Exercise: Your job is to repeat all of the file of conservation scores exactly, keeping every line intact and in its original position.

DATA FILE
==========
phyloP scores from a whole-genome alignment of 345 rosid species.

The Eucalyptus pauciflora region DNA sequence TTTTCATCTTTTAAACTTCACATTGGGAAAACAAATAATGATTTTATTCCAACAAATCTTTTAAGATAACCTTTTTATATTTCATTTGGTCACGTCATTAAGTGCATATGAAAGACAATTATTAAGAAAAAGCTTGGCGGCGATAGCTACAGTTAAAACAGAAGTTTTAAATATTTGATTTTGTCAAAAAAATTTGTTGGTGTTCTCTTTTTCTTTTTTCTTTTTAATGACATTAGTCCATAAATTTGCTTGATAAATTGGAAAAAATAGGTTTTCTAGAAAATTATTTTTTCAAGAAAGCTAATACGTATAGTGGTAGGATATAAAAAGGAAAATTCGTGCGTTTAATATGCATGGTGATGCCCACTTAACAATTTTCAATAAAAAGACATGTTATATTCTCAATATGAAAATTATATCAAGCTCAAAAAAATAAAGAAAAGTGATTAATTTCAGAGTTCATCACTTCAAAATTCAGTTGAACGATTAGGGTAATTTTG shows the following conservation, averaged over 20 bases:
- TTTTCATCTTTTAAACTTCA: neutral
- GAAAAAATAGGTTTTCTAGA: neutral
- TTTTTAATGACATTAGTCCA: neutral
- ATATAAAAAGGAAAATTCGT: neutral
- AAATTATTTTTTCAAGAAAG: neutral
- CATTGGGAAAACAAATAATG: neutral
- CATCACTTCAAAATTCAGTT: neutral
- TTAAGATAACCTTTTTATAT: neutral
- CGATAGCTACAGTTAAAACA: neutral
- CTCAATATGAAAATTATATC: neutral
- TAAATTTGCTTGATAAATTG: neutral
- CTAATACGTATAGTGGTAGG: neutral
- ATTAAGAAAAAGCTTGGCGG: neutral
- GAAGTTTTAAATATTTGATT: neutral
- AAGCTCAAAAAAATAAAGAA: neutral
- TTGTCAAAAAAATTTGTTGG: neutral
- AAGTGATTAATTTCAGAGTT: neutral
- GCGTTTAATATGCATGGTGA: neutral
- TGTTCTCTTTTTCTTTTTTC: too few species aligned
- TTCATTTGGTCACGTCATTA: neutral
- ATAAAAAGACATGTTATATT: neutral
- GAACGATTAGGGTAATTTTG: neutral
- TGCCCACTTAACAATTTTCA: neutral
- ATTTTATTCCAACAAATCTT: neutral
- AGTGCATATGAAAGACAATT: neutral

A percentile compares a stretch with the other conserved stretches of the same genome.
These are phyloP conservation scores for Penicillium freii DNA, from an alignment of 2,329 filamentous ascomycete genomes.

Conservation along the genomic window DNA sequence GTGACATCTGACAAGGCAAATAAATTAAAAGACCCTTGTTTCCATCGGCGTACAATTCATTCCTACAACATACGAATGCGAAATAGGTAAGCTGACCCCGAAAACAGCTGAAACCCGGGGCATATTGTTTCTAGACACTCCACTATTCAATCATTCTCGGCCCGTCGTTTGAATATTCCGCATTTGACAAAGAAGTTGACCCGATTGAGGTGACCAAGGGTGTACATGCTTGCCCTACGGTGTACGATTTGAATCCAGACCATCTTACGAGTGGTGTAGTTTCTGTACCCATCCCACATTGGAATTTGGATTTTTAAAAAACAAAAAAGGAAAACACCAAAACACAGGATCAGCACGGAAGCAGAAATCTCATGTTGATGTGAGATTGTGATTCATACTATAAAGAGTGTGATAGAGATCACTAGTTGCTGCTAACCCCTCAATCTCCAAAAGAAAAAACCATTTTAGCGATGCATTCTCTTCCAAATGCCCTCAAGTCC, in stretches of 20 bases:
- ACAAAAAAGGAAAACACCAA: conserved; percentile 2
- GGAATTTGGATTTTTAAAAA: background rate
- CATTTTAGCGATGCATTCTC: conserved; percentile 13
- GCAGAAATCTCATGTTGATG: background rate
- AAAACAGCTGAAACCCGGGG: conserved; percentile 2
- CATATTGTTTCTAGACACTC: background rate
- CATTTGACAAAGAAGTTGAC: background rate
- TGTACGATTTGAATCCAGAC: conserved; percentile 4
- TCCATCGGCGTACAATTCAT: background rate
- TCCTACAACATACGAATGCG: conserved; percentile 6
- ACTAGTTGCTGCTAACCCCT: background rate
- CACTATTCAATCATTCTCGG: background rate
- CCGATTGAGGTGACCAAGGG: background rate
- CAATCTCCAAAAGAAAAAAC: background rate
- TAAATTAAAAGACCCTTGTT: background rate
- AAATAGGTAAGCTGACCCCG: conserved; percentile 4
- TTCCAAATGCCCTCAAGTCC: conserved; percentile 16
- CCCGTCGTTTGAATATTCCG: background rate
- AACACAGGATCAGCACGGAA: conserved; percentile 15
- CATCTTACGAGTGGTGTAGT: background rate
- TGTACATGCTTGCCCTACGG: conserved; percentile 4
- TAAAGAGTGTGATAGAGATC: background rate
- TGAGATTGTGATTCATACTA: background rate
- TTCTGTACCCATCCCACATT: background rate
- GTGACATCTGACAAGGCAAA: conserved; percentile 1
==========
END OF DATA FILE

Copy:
phyloP scores from a whole-genome alignment of 345 rosid species.

The Eucalyptus pauciflora region DNA sequence TTTTCATCTTTTAAACTTCACATTGGGAAAACAAATAATGATTTTATTCCAACAAATCTTTTAAGATAACCTTTTTATATTTCATTTGGTCACGTCATTAAGTGCATATGAAAGACAATTATTAAGAAAAAGCTTGGCGGCGATAGCTACAGTTAAAACAGAAGTTTTAAATATTTGATTTTGTCAAAAAAATTTGTTGGTGTTCTCTTTTTCTTTTTTCTTTTTAATGACATTAGTCCATAAATTTGCTTGATAAATTGGAAAAAATAGGTTTTCTAGAAAATTATTTTTTCAAGAAAGCTAATACGTATAGTGGTAGGATATAAAAAGGAAAATTCGTGCGTTTAATATGCATGGTGATGCCCACTTAACAATTTTCAATAAAAAGACATGTTATATTCTCAATATGAAAATTATATCAAGCTCAAAAAAATAAAGAAAAGTGATTAATTTCAGAGTTCATCACTTCAAAATTCAGTTGAACGATTAGGGTAATTTTG shows the following conservation, averaged over 20 bases:
- TTTTCATCTTTTAAACTTCA: neutral
- GAAAAAATAGGTTTTCTAGA: neutral
- TTTTTAATGACATTAGTCCA: neutral
- ATATAAAAAGGAAAATTCGT: neutral
- AAATTATTTTTTCAAGAAAG: neutral
- CATTGGGAAAACAAATAATG: neutral
- CATCACTTCAAAATTCAGTT: neutral
- TTAAGATAACCTTTTTATAT: neutral
- CGATAGCTACAGTTAAAACA: neutral
- CTCAATATGAAAATTATATC: neutral
- TAAATTTGCTTGATAAATTG: neutral
- CTAATACGTATAGTGGTAGG: neutral
- ATTAAGAAAAAGCTTGGCGG: neutral
- GAAGTTTTAAATATTTGATT: neutral
- AAGCTCAAAAAAATAAAGAA: neutral
- TTGTCAAAAAAATTTGTTGG: neutral
- AAGTGATTAATTTCAGAGTT: neutral
- GCGTTTAATATGCATGGTGA: neutral
- TGTTCTCTTTTTCTTTTTTC: too few species aligned
- TTCATTTGGTCACGTCATTA: neutral
- ATAAAAAGACATGTTATATT: neutral
- GAACGATTAGGGTAATTTTG: neutral
- TGCCCACTTAACAATTTTCA: neutral
- ATTTTATTCCAACAAATCTT: neutral
- AGTGCATATGAAAGACAATT: neutral

A percentile compares a stretch with the other conserved stretches of the same genome.
These are phyloP conservation scores for Penicillium freii DNA, from an alignment of 2,329 filamentous ascomycete genomes.

Conservation along the genomic window DNA sequence GTGACATCTGACAAGGCAAATAAATTAAAAGACCCTTGTTTCCATCGGCGTACAATTCATTCCTACAACATACGAATGCGAAATAGGTAAGCTGACCCCGAAAACAGCTGAAACCCGGGGCATATTGTTTCTAGACACTCCACTATTCAATCATTCTCGGCCCGTCGTTTGAATATTCCGCATTTGACAAAGAAGTTGACCCGATTGAGGTGACCAAGGGTGTACATGCTTGCCCTACGGTGTACGATTTGAATCCAGACCATCTTACGAGTGGTGTAGTTTCTGTACCCATCCCACATTGGAATTTGGATTTTTAAAAAACAAAAAAGGAAAACACCAAAACACAGGATCAGCACGGAAGCAGAAATCTCATGTTGATGTGAGATTGTGATTCATACTATAAAGAGTGTGATAGAGATCACTAGTTGCTGCTAACCCCTCAATCTCCAAAAGAAAAAACCATTTTAGCGATGCATTCTCTTCCAAATGCCCTCAAGTCC, in stretches of 20 bases:
- ACAAAAAAGGAAAACACCAA: conserved; percentile 2
- GGAATTTGGATTTTTAAAAA: background rate
- CATTTTAGCGATGCATTCTC: conserved; percentile 13
- GCAGAAATCTCATGTTGATG: background rate
- AAAACAGCTGAAACCCGGGG: conserved; percentile 2
- CATATTGTTTCTAGACACTC: background rate
- CATTTGACAAAGAAGTTGAC: background rate
- TGTACGATTTGAATCCAGAC: conserved; percentile 4
- TCCATCGGCGTACAATTCAT: background rate
- TCCTACAACATACGAATGCG: conserved; percentile 6
- ACTAGTTGCTGCTAACCCCT: background rate
- CACTATTCAATCATTCTCGG: background rate
- CCGATTGAGGTGACCAAGGG: background rate
- CAATCTCCAAAAGAAAAAAC: background rate
- TAAATTAAAAGACCCTTGTT: background rate
- AAATAGGTAAGCTGACCCCG: conserved; percentile 4
- TTCCAAATGCCCTCAAGTCC: conserved; percentile 16
- CCCGTCGTTTGAATATTCCG: background rate
- AACACAGGATCAGCACGGAA: conserved; percentile 15
- CATCTTACGAGTGGTGTAGT: background rate
- TGTACATGCTTGCCCTACGG: conserved; percentile 4
- TAAAGAGTGTGATAGAGATC: background rate
- TGAGATTGTGATTCATACTA: background rate
- TTCTGTACCCATCCCACATT: background rate
- GTGACATCTGACAAGGCAAA: conserved; percentile 1